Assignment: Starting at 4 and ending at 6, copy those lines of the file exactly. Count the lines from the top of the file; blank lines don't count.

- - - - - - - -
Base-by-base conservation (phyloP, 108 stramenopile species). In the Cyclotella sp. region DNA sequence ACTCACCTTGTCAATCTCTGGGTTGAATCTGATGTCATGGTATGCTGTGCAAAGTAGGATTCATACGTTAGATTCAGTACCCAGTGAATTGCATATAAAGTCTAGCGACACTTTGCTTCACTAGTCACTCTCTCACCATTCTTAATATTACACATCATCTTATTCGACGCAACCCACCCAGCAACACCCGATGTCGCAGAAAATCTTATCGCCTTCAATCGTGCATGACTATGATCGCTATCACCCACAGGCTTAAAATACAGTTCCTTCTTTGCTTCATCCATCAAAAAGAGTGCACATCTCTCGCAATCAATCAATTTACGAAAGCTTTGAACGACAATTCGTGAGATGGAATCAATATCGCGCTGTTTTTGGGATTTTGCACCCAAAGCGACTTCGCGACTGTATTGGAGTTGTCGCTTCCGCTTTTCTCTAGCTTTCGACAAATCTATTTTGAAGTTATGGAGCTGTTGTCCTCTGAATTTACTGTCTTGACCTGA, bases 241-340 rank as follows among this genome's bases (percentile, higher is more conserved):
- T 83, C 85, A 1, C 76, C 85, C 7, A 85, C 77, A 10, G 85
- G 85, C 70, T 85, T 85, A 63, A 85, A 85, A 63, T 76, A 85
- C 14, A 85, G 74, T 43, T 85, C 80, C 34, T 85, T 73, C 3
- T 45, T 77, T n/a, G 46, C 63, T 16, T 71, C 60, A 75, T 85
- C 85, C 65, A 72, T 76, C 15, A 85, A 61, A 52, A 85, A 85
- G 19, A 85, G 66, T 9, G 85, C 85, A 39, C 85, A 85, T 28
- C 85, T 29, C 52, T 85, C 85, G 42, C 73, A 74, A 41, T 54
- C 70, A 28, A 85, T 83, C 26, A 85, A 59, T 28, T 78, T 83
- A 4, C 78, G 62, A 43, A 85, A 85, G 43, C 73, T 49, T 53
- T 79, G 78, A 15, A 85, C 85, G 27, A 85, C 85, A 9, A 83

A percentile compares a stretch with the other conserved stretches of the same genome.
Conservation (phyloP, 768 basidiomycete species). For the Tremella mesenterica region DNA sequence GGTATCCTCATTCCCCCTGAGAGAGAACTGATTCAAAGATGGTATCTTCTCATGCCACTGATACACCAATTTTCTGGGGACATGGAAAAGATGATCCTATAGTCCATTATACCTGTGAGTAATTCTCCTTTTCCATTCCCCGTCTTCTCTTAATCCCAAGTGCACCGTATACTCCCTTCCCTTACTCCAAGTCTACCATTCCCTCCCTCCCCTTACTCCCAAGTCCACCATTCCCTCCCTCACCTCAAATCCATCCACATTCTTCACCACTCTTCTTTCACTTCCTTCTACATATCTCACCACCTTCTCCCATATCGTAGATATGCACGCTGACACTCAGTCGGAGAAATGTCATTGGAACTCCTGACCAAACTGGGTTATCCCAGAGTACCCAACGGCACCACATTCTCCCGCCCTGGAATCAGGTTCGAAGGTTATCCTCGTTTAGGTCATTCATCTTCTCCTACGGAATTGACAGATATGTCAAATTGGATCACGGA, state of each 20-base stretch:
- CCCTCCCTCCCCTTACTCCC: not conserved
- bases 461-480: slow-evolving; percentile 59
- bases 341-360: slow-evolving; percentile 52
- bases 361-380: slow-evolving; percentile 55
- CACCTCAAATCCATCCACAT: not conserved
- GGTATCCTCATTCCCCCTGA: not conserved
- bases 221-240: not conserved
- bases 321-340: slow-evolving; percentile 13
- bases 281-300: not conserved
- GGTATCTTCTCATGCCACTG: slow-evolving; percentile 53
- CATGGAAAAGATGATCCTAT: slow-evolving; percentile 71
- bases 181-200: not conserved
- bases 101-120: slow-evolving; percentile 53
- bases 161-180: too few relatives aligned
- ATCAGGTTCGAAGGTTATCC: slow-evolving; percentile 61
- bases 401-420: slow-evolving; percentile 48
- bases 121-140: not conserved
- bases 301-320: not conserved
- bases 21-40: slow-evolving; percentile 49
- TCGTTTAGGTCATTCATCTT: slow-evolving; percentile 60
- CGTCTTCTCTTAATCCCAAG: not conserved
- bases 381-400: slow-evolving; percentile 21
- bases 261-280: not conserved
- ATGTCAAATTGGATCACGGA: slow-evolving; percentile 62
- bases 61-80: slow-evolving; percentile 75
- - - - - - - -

- C 14, A 85, G 74, T 43, T 85, C 80, C 34, T 85, T 73, C 3
- T 45, T 77, T n/a, G 46, C 63, T 16, T 71, C 60, A 75, T 85
- C 85, C 65, A 72, T 76, C 15, A 85, A 61, A 52, A 85, A 85